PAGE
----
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Can someone explain to me how high-availability ("HA") works for a web application ... because I assume HA means that there exist no single-point-of-failure.

However, even if a load balancer is used- isn't that the single point of failure?

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Not when you have two load balancers set up to failover. – Dave Newton Oct 30 '11 at 4:05
@Dave Newton, but how do 2 load balancers answer the single request coming in? I'm trying to imagine, so let's I want to visit, my browser resolves the IP address and then sends a single request to the IP of, how is it possible that multiple servers (load balancers) can "answer" the web request coming in from my browser? At some point, it's there a single piece of hardware that is the point of failure? – nickb Oct 30 '11 at 19:26
They don't; one does. If one starts to fail, the other takes over. There are a variety of mechanisms to handle this, all beyond the scope of an SO question, really. Desmond already pretty much said all that. – Dave Newton Oct 30 '11 at 19:30
up vote 4 down vote accepted

I have found this article on the subject:

Basically if you do not require long lasting sticky sessions you can configure your DNS servers to return multiple A records (IP addresses) for your website.

Web browsers are smart enough to try all the addresses until they find one that works.

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In simple words high availability can be defined as running a system 24*7 without a downtime even if there are hardware and software failures. In other way a fault tolerance application. This helps ensure uninterrupted use of the application for it’s intended users.

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Read more on High Availability Deployment Architecture

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HA architecture is a entire field and multiple books were written on it, so it is hard to answer in a short paragraph.

To sum up the ideal situation, you would be using multiple servers, interconnected to a layer of multiple load balancers. The nodes and LB will be located in a few different data centers, and connected to different network backbone. Ideally the data centers will be located all over the world.

In short, all component will have redundancy, including the load balancers.

For a starting point, see Wikipedia for High Availability Cluster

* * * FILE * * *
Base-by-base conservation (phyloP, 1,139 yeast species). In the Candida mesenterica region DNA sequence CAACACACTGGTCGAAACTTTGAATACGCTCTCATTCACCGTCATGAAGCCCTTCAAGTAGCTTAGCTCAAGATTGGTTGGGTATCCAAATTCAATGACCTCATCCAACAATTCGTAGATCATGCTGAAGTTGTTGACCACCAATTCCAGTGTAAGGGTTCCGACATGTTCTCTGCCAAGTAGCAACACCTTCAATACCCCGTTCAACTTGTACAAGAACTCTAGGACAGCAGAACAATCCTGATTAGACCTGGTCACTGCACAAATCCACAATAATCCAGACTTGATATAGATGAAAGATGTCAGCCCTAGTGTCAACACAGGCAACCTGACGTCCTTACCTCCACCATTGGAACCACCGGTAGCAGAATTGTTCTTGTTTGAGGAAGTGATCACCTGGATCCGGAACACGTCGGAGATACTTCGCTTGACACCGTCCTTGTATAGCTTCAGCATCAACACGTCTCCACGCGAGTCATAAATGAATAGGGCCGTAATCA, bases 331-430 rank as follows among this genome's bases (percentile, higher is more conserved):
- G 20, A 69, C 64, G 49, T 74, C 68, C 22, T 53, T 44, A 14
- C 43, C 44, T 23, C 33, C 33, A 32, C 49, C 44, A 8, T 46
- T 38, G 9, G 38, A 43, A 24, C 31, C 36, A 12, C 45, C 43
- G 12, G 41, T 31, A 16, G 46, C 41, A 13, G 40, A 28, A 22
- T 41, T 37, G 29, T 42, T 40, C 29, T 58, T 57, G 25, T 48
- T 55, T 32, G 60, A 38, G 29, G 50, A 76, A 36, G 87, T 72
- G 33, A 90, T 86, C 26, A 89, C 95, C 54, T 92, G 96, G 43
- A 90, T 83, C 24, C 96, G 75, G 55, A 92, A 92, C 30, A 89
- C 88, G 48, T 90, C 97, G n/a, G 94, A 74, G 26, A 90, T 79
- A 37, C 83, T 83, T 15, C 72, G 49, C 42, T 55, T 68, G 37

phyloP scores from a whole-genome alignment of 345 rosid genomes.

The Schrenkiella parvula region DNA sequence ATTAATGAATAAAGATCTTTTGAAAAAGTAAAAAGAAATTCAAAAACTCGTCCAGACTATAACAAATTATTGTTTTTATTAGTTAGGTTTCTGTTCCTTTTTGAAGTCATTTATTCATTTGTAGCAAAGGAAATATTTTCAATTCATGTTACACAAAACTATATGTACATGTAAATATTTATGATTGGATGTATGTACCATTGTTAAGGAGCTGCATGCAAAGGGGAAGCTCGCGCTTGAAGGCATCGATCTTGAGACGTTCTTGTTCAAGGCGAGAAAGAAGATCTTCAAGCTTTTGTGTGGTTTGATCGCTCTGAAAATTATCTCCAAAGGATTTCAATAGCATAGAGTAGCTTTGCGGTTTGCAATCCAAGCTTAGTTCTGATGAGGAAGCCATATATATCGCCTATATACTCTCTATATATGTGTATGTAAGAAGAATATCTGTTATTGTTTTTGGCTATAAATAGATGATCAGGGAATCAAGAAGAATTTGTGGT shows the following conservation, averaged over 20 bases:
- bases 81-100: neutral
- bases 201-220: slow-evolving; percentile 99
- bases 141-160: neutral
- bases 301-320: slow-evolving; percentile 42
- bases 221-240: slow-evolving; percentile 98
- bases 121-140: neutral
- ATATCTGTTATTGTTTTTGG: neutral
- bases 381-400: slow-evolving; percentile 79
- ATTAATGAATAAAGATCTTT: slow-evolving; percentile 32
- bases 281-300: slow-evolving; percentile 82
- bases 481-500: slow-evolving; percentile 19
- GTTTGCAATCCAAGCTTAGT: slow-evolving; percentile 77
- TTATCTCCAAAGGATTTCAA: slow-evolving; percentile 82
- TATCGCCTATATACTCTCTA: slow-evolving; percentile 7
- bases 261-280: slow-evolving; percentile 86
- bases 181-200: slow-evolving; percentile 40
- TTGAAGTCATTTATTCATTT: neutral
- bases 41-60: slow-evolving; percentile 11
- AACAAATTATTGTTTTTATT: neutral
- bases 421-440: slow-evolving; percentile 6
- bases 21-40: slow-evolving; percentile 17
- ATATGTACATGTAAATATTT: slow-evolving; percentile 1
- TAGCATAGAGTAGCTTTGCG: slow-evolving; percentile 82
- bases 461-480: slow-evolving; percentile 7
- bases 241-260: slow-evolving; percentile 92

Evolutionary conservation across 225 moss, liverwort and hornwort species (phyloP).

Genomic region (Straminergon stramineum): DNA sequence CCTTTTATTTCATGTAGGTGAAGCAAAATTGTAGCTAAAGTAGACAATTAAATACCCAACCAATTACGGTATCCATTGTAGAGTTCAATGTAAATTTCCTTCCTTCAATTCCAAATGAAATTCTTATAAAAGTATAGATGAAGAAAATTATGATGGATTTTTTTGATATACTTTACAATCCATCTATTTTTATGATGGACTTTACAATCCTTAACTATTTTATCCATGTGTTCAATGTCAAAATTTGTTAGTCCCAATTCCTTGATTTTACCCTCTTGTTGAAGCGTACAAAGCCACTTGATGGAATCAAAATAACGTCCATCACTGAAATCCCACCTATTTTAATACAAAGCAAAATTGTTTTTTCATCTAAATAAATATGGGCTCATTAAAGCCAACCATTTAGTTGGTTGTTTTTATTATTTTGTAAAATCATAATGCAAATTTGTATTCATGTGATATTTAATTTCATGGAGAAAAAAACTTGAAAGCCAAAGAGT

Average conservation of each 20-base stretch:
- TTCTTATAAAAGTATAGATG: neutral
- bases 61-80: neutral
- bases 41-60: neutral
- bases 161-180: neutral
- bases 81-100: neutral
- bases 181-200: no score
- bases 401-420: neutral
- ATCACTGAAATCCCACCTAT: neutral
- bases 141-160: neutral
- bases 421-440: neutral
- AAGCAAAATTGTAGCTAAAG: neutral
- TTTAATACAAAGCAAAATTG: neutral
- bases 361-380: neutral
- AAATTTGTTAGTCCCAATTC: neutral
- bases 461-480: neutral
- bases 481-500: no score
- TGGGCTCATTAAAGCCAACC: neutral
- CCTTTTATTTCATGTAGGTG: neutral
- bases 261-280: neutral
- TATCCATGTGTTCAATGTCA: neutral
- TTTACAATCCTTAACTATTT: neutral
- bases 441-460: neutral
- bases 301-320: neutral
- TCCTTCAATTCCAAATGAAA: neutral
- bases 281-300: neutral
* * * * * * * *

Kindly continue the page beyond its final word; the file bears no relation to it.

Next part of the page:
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But at some point, the single request from the users web browser will have to be split to multiple load balancers. At this point, wouldn't it be a single point of failure? Meaning, how is it possible for a single request to come into multiple load balancers? – nickb Oct 30 '11 at 4:13
Yes, the user's request will end up in ONE of the load balancer that is online, and it is possible the LB goes down at precisely the moment it is processing request and losing it. The important thing HA address is that if the user immediately retry he will end up in another LB that is online and be successful, so will the other users of the system. HA is concerned about the whole system being available (all failures transient), rather than any particular request being successful. – Desmond Zhou Oct 30 '11 at 4:22
How do you do that? DNS round robin? – nickb Oct 31 '11 at 4:36

It works the following way that you setup two HA Proxy servers with heartbeat, so when one fails (stops responding to queries), it's being removed from the cluster. Requests from HA Proxy can be forwarded to web servers in round robin fashion, and if one web server fails, HA Proxy servers do not try to contact it until it's alive. Web servers are storing all dynamic information in database, which is replicated across two MySQL instances. As you can see, HA Proxy and Cluster MySQL (or simply MySQL replication) as well IP Clustering here is the key.

example high availabibility cluster

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But in your diagram, what I don't understand is, how does HAPRoxy work? When the Client DNS resolves, it can only resolve to a single machine. So are HAProxy somehow sharing the same IP address? – nickb May 2 '13 at 20:35
@nickb as Dave Newton responded above, the DNS can be configured to return multiple IP addresses for one external hostname. The client can then make multiple attempts to contact the service. See 'A RECORDS' and 'CNAME RECORDS' with respect to DNS configuration. – simon.watts Nov 24 '14 at 14:23

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